Indivita Chaga is processed by hot water/alcohol extraction into a fine powder and then formulated with added Australian native ingredients into a paste for ingestion.
No added fillers, starch or grains
Beta (1-3),(1-6)-glucans: Greater than 10%
Starch: Less than 3%
Wild Chaga grows naturally in the vast forests of Canada, Russia, northern China and northern climatic zones where birch makes up the primary tree species. *Even though Chaga is referred to as a mushroom, it is a sterile conk or canker, a hardened mass of woody tissue with an amorphous shape and dark pigmented outer layer. It has been estimated that Chaga consists of only 10% Inonotus obliquus mycelium. Being a tree pathogen, Inonotus mycelium slowly grows throughout the tree trunk, causing decay and ultimately death. The canker/conk we call Chaga is a manifestation of this fungal disease. For hundreds of years, Chaga has been wildcrafted and utilized by the people of northern Europe and Russia.
Birch trees contain precursor compounds such as triterpenoid betulin. Chaga draws betulin and other precursors directly from the birch tree and turns them into inotodiol, trametenolic acid and betulinic acid. Chaga needs the tree-bound precursors to synthesize the triterpenoids for which it is famous.
Our mushroom extracts are commonly used as nutraceuticals, dietary and nutritional supplements. They are also used as a component ingredient of dietary supplements and vitamins. Mushroom extracts are also used in many food products, including but not limited to a meal replacement and energy bars, snack bars, fruit and vegetable-based drinks, milk and creamer based beverages, sauces and seasonings, chocolates, teas, and coffee and coffee substitutes.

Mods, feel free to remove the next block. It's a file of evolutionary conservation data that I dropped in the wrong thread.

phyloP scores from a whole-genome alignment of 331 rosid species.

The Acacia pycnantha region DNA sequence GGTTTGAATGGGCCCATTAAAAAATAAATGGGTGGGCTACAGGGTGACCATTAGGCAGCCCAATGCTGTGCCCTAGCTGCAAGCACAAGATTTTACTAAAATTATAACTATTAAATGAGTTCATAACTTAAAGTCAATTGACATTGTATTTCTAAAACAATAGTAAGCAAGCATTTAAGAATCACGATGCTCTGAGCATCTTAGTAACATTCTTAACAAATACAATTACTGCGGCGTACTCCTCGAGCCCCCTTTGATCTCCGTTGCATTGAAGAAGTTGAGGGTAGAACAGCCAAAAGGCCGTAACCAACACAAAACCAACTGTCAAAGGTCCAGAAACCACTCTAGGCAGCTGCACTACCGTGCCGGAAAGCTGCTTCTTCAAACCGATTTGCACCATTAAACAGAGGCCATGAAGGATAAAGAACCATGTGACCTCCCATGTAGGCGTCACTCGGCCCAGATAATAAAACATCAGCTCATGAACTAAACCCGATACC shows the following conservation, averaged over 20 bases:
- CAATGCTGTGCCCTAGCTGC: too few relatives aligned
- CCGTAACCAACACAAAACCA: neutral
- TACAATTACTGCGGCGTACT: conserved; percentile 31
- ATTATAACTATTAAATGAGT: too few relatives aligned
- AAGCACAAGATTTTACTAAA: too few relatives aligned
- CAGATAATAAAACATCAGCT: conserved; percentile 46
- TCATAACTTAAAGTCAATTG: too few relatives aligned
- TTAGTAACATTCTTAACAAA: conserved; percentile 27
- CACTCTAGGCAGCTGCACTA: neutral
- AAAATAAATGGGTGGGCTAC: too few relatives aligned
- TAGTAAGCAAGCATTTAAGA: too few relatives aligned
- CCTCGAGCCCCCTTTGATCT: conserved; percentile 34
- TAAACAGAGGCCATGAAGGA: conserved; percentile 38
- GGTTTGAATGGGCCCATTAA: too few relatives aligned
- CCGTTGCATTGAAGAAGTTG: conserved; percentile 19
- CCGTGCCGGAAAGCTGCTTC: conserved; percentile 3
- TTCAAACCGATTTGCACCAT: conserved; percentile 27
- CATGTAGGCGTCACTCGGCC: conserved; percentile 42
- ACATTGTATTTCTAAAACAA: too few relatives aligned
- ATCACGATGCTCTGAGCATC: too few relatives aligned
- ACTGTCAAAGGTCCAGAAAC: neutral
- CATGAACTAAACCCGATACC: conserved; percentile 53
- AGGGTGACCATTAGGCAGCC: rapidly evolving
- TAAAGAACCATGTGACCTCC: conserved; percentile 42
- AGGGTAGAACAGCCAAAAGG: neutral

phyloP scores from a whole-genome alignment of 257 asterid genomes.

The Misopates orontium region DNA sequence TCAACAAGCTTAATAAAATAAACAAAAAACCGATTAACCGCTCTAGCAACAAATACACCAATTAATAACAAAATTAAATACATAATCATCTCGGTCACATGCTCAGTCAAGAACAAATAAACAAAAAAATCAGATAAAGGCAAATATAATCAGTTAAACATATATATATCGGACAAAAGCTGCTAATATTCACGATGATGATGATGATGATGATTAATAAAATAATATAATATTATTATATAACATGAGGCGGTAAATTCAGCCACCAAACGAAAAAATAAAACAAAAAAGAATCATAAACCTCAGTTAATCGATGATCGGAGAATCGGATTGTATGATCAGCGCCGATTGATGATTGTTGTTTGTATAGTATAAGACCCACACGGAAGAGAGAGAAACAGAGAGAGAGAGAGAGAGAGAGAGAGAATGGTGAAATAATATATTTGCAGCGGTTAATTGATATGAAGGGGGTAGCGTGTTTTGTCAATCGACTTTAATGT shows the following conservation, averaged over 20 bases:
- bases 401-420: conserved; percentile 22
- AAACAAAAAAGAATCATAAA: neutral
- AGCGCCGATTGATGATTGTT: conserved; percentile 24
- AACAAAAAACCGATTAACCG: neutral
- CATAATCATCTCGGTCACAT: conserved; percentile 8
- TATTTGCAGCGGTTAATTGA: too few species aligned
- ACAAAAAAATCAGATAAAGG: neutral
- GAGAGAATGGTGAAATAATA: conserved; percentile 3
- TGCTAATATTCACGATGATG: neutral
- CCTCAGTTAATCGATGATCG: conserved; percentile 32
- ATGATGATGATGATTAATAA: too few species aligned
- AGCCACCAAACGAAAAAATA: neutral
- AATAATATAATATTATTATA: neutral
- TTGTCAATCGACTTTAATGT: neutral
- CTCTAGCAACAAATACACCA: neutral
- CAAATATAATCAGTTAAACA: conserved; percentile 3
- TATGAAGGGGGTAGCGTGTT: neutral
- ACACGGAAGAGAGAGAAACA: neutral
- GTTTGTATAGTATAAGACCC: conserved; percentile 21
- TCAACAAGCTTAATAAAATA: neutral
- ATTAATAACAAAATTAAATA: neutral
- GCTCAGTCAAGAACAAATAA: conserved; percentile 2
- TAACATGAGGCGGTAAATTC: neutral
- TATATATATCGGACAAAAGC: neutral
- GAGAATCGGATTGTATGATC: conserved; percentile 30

Not All Medicinal Mushrooms Products are Created Equal
U.S. lab-grown Cordyceps is mycelium grown on grain. Analysis has low levels of beta-glucan and very high levels of starch. Indivita only uses 100% organic fruiting bodies, rigorously tested and guaranteed for active compounds.
Du D et al., Rapid isolation and purification of inotodiol and trametenolic acid from Inonotus obliquus by high-speed counter-current chromatography with evaporative light scatting detection. Phytochem Anal. 2011 Sep-Oct;22(5):419-23
Glamočlija et all, Chemical characterization and biological activity of Chaga (Inonotus obliquus), a medicinal “mushroom”, Journal of Ethnopharmacology, Volume 162, 13 March 2015